Like Frankel, I too have had the privilege to work with patients from the VA in Los Angeles. I have seen patients take control of their lives by dropping the VA regimen of “zombie pills” and adopting cannabis as their medicine. We need research to understand which active ingredients (cannabinoids, terpenes and flavonoids) are actually effective so we can treat our patients more efficiently. Kol ha’Kavod Mimi!!!!

  24. Mimi thank you.
    I would like to add that what you do at Mechkar and for MAP’s is extremely important.
    Your aid, coaching and instruction has helped me personally and I am very grateful.

  25. I hope this article will move the people “in charge “to execute a change in the system”.I heard ten thousand whisperin’ and nobody listenin'” sung in the 1960’s….but your article Mimi strikes a vital chord in so many patients today.This article is far from a whisper …its years of research…written for millions to read and take seriously….The time has come today…..for these words to be realized.

  26. Interesting article and very important research!! keep on the good work- MAPS, Dr. Frankel and Ms.Peleg! Is the medical marijuana in use for domestic animals as well? would love to read more on the subject…

  27. Awesome article. Mimi Peleg is an awesome knowledgeable woman, and I am glad to see her work being published. Would love to see more!

  28. Most interesting, does Mrs. Peleg have more about her fascinating work? This how we change peoples perspective on a wonderful medicine!

  29. I watched a recent 60 minutes episode that chronicled the plight of a 6 year old girl in Colorado who was suffering from up to 200 seizures a day. Due to the progressive medical marijuana laws in CO this innocent child was authorized to begin high dose CDB marijuana which resulted in reducing seizures to a handful a day. If you have seen this segment I think you’ll agree this is concrete progress. Progress is what is happening at Mechkar and by MAPS. It is long overdue and timely given the frequency of events like the recent DC Navy Annex.
    Mimi I applaud the hard work you and your Teams are doing. Don’t stop.

  30. What a wonderfully honest and inspiring article. For many decades now the “drug debate” seems to have been cast through two modes of expression – either fear-mongering, based on unfounded, pre-conceived notions, and generally static, inflexible judgements (even in the face of contrary facts), on the one hand, or an open-mindedness and willingness to accept reality and evidence, and to let go of culturally-enforced (mis-)assumptions and slogans, on the other. I truly believe that for anyone investigating this topic with some honesty and integrity , it quickly becomes clear that these assumptions and slogans are laughably primitive and misled in their portrayal of the world, and often sadly exploitative in their political motivations. Worse yet, the “war on drugs” from which they are derived and which they continue to reproduce, has done horrific harm on the level of nations, societies, and certainly individuals.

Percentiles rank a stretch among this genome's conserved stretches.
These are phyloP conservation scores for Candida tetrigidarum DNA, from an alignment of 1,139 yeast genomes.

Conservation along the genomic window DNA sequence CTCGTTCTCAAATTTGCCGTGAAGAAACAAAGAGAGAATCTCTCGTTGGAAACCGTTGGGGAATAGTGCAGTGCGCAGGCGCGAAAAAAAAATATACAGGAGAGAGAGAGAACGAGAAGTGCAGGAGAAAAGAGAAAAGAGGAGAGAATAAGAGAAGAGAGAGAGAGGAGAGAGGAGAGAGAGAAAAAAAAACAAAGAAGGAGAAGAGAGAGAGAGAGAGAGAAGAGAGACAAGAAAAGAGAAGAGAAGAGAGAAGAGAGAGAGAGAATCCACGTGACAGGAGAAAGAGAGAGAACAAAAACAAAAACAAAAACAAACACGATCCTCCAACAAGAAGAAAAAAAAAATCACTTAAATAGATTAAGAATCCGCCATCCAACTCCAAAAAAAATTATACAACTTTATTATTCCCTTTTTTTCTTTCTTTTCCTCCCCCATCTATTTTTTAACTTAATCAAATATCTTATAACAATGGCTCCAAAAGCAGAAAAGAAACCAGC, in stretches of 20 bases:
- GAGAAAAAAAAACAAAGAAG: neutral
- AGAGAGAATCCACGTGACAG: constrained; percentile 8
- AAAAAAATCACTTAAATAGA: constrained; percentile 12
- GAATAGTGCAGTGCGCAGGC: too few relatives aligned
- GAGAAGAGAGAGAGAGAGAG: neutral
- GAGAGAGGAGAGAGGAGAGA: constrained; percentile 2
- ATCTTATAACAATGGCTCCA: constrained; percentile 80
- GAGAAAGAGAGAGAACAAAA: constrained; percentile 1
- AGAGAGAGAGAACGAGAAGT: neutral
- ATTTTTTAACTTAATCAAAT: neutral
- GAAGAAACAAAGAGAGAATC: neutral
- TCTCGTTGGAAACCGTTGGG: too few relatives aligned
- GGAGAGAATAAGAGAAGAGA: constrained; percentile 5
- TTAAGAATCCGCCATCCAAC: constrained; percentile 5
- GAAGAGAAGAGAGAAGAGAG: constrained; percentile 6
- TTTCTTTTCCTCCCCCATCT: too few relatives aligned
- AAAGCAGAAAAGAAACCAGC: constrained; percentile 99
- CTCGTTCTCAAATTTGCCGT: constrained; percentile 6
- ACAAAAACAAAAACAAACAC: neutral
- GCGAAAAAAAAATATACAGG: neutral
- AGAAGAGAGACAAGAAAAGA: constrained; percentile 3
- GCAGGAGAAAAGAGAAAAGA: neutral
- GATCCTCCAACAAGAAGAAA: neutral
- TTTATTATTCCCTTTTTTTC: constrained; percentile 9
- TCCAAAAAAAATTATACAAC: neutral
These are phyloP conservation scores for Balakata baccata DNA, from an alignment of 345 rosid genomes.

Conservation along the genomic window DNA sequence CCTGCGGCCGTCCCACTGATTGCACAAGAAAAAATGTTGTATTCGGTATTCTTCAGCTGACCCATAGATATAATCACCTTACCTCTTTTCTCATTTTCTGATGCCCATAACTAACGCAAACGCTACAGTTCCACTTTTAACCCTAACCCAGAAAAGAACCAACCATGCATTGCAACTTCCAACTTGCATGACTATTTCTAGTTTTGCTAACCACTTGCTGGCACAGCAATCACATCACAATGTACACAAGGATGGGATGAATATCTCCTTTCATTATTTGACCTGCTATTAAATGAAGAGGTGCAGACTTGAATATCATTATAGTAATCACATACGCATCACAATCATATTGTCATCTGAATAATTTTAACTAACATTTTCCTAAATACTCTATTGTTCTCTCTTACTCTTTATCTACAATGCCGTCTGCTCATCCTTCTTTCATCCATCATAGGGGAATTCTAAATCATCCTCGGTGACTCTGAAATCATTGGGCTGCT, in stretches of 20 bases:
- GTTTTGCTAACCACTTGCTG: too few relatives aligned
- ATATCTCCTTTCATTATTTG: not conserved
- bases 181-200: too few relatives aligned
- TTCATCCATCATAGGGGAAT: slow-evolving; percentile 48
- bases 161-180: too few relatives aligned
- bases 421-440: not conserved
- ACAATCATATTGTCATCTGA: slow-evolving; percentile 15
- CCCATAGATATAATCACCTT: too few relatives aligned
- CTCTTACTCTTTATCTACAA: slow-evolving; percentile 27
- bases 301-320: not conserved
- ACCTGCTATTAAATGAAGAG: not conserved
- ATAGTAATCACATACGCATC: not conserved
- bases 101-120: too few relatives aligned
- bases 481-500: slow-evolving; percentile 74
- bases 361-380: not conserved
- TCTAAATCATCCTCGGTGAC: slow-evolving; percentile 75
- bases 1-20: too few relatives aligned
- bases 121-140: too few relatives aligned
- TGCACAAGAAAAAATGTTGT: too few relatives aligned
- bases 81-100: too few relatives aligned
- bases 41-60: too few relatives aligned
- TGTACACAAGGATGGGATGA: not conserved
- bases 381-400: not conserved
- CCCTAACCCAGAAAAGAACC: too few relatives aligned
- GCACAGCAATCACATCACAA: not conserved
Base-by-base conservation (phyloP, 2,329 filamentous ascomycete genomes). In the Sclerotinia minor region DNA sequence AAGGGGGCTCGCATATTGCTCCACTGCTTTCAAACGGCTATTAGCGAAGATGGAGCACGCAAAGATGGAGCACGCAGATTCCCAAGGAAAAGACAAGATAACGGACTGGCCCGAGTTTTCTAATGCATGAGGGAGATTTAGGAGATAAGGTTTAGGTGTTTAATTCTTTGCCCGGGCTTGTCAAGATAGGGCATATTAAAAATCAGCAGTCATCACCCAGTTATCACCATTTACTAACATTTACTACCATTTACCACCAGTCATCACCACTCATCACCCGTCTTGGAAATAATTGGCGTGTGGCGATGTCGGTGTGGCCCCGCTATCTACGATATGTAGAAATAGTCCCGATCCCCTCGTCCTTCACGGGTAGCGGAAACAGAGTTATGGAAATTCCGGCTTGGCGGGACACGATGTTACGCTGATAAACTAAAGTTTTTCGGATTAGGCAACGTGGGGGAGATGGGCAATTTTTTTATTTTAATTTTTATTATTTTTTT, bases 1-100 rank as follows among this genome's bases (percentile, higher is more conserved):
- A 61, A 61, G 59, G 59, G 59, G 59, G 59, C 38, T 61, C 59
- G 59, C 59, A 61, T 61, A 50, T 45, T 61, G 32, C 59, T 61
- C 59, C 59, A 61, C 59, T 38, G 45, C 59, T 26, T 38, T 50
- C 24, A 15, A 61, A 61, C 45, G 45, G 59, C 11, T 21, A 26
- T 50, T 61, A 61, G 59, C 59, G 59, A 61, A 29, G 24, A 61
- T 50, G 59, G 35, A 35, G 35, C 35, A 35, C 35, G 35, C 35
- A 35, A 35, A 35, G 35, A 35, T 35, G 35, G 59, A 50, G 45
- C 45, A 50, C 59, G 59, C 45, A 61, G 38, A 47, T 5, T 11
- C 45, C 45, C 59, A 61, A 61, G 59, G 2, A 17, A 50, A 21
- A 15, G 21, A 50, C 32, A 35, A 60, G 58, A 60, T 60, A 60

It is clear which side of the fence this article is coming from, and I think we need more like this in mainstream media. I hope that more and more people begin to recognise and appreciate the bounty that nature offers us, in terms of plants and molecules, for self-discovery, medicine, and recreation. And it’s amazing to see these effort happening in the heart of Israel. Thank you Mimi for sharing!

  31. Great article and crucial to help educate those who may think their only hope comes from a pharmaceutical company. Thank you for sharing.

  32. What an interesting way how to help stressed people… Using drugs like entheogens and MDMA in helping psychics of people is very very promising. Keep doing great work….new shamans

  33. What an innovative way to help people in need , to heal and use natural remedies.i just wish our country
    would follow suite and provide funding for this kind of natural therapy and healing.
    Medical and legal community has been blind to benefits of this fascinating approach to heal and improve lives.
    I wish Mimi and her team much success and i thank her for her hard work, dedication .
    Best of Luck .

  34. This so ‘called’ Dr. Frankel (stein?) has the look of a pediphile drug dealer to me. We don’t need drugs and marijuana to heal people. We need understanding, truth,and honest people. This idea of a panaceia or cure all drug is total nonsence.

    • Bhava,
      That is not a picture of Dr. Franke(l)nstein, but Rick Doblin, the head of MAPS, but now that you mention it … If you get the pictures wrong, maybe you missed the point of the article and should read it again. We could certainly use more understanding people.

    • You call for understanding yet demonstrate your closed-mindedness. I know many folks whose lives have been turned from perpetual, critical illness and suffering into some degree of normalcy and pleasure because of cannabis. Even sadder, you felt the need to insult a man you don’t even know with ad hominem fallacy based on his appearance (and called him by the wrong name.)
      You are the problem here.

    Excellent piece. I need to take a break from this computer and tend to my budding babies out back.
    For those new to this topic and wanting to know more I highly recommend two books as primers.
    “Marijuana:Gateway to Health” by Clint Werner
    “Smoke Signals” by Martin Lee.
    Patrick Monk. RN Hospice Case Manager. SF. Ca.
    Society of Cannabis Clinicians.

  36. this article is very,very good and is give hope for people who need this cure.Mimi,you are doing a great job and I wish you success in your training program.
    Inna weth love.